The findings are particularly noteworthy because the brain regions with the greatest reductions -- the frontal and parietal lobes and the cerebellum -- deal with cognitive performance, sensory perception, sight, and hearing and could slow a child's natural development.
"The results of this study, though exploratory, suggest that where you live and the air you breathe can affect how your brain develops," said lead study author Travis Beckwith, PhD, a research fellow at Cincinnati Children's Hospital Medical Center, in a statement. "While the percentage of loss is far less than what might be seen in a degenerative disease state, this loss may be enough to influence the development of various physical and mental processes."
The subjects came from the prospective Cincinnati Childhood Allergy and Air Pollution Study, which recruited children younger than age 6 months to examine their early exposure to traffic-related air pollution and followed them to age 12 to see if they developed health issues such as allergies, asthma, and neurological dysfunction. Eligibility criteria included a residence less than a quarter-mile or more than 1 mile from a major highway and at least one biological parent with a tendency to develop allergies.
The children were clinically examined at 1, 2, 3, 4, 7, and 12 years old. Parents completed questionnaires about the children's health, housing situation, and residential history. When the children were age 12, researchers conducted "direct and indirect assessments of intelligence, reading ability, executive function, mental health, and other neurodevelopmental outcomes," the authors noted.
Exposure to traffic-related air pollution was estimated by taking data from 27 sites in the greater Cincinnati area. Air-quality information was inserted into a model to determine carbon levels from diesel emissions and measure elemental carbon attributable to traffic (ECAT). Based on the level of carbon concentration, children were deemed to have high or low exposure to air pollution. The mean estimated ECAT exposure at birth was twice as great (0.56 ± 0.13 µg/m3) in the highly exposed group as the lower-exposed group (0.27 ± 0.02 µg/m3).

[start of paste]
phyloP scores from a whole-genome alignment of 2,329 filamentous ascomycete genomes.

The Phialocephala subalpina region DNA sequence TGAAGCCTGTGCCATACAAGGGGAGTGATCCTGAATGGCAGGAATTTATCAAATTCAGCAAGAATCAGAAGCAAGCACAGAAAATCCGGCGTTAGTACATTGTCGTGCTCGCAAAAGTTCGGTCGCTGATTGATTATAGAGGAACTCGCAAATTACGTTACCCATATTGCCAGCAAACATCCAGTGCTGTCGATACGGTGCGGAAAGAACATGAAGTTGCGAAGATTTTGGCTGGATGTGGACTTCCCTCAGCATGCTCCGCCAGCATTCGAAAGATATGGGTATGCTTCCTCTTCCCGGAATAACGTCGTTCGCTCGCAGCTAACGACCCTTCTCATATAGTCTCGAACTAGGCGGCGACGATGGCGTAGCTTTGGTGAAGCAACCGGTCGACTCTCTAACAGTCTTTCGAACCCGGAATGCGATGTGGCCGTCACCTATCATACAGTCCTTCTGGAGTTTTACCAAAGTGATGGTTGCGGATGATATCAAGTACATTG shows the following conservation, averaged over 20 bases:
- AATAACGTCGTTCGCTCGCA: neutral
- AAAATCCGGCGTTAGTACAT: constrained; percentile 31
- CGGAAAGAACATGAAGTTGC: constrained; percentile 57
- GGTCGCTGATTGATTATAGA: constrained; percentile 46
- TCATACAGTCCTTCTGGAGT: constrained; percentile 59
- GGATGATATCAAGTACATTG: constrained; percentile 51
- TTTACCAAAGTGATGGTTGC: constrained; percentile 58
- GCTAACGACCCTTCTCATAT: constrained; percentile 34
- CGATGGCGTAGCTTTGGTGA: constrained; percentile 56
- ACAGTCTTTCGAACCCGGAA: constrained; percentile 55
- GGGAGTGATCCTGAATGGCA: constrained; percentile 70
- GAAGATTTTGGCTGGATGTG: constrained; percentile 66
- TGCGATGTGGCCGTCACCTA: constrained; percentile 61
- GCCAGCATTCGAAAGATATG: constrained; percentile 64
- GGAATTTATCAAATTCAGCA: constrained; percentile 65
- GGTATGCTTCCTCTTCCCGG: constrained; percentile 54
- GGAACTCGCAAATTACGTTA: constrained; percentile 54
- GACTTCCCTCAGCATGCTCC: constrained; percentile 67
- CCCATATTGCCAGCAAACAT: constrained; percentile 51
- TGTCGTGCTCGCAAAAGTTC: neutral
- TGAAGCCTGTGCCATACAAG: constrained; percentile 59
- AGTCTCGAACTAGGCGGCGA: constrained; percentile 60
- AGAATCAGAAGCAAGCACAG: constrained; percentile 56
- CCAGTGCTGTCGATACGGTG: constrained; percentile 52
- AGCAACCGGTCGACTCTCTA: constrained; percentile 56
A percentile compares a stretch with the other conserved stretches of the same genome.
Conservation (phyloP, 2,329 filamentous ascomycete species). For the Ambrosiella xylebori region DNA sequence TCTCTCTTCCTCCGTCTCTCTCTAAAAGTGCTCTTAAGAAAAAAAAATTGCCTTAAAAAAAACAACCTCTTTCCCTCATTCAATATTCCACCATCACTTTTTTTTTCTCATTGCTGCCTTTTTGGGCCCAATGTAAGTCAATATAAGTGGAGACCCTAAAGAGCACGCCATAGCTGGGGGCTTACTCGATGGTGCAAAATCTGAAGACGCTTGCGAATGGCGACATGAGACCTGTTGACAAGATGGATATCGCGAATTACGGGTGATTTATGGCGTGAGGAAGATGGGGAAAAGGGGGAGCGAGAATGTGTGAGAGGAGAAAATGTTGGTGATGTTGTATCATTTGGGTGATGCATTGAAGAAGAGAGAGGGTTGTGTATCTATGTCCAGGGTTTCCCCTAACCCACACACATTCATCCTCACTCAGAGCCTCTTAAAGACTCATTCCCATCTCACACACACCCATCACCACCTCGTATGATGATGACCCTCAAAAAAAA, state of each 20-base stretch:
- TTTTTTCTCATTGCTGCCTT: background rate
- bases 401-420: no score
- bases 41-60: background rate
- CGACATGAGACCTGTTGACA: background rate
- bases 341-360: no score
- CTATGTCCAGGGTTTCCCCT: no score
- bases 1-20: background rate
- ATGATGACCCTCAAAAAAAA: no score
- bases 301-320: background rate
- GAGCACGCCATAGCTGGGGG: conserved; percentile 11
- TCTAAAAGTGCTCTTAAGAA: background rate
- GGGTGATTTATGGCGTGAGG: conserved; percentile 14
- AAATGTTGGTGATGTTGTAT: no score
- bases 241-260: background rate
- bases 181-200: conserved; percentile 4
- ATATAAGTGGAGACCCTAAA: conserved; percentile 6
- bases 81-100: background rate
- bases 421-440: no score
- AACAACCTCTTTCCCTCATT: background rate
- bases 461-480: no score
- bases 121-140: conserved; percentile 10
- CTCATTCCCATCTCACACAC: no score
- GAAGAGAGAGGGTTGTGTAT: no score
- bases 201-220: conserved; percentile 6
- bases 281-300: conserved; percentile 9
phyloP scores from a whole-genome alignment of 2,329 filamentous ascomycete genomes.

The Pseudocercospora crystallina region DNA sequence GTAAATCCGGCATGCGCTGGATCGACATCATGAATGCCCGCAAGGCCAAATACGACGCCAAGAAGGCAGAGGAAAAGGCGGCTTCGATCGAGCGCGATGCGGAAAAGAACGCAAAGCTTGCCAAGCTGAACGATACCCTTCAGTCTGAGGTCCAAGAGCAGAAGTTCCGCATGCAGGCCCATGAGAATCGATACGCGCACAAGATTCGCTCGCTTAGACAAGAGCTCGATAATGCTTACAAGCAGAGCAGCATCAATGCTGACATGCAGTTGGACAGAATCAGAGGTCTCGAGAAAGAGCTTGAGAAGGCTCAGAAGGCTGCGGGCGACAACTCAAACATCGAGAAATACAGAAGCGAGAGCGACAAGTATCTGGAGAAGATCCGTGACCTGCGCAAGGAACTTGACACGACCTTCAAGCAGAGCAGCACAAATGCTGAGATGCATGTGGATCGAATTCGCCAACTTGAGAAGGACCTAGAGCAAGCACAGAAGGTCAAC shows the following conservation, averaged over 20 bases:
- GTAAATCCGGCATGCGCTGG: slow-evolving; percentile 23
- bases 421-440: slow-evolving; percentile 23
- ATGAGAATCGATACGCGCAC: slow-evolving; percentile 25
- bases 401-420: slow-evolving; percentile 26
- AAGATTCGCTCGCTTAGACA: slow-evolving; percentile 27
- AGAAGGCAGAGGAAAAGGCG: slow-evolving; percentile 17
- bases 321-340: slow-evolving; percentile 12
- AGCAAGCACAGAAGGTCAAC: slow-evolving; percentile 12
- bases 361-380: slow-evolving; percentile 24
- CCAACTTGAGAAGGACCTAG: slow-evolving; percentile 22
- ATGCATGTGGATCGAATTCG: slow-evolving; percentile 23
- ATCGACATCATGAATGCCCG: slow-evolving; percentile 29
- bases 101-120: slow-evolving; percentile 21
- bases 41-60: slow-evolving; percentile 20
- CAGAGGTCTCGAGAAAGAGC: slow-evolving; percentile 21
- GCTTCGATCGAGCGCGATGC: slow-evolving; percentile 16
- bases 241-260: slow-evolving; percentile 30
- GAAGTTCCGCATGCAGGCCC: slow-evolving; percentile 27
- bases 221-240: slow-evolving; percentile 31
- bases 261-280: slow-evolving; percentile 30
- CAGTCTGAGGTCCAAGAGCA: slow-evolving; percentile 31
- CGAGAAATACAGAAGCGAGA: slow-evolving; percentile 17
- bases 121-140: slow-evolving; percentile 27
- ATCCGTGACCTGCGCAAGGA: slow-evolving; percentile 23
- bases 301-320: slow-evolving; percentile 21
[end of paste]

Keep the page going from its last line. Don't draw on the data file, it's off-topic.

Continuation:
Over the course of the study, a total of 135 children completed 3-tesla MRI scans (Achieva, Philips Healthcare) with a 32-channel head coil. The researchers then used voxel-based morphometry to examine differences in regional brain volume and cortical thickness between the two groups.
The MR images revealed decreased cortical thickness of approximately 3% on average in the highly exposed ECAT group compared with the lower-exposed children. In the left hemisphere, regions of reduced cortical thickness were observed in the paracentral lobule, pre- and postcentral gyri, precuneus, superior frontal gyrus, and superior parietal lobule. On the right side, reduced cortical thickness was observed in the postcentral gyrus, paracentral lobule, posterior cingulate, superior frontal gyrus, and superior parietal lobule.
MR images show clusters of reduced cortical thickness among children highly exposed to air pollution, compared with lower-exposed children. The differences were seen in both left and right brain hemispheres. Image courtesy of PLOS One.
"This combination of reduced cortical thickness primarily within the precentral gyrus and the reduced cerebellar volume implicates that the effects of traffic-related air pollution impact two regions involved in motor function," Beckwith and colleagues concluded. "Given these systems are early developing, they are more likely to be impacted by adverse insults such as environmental toxicants during critical developmental periods."
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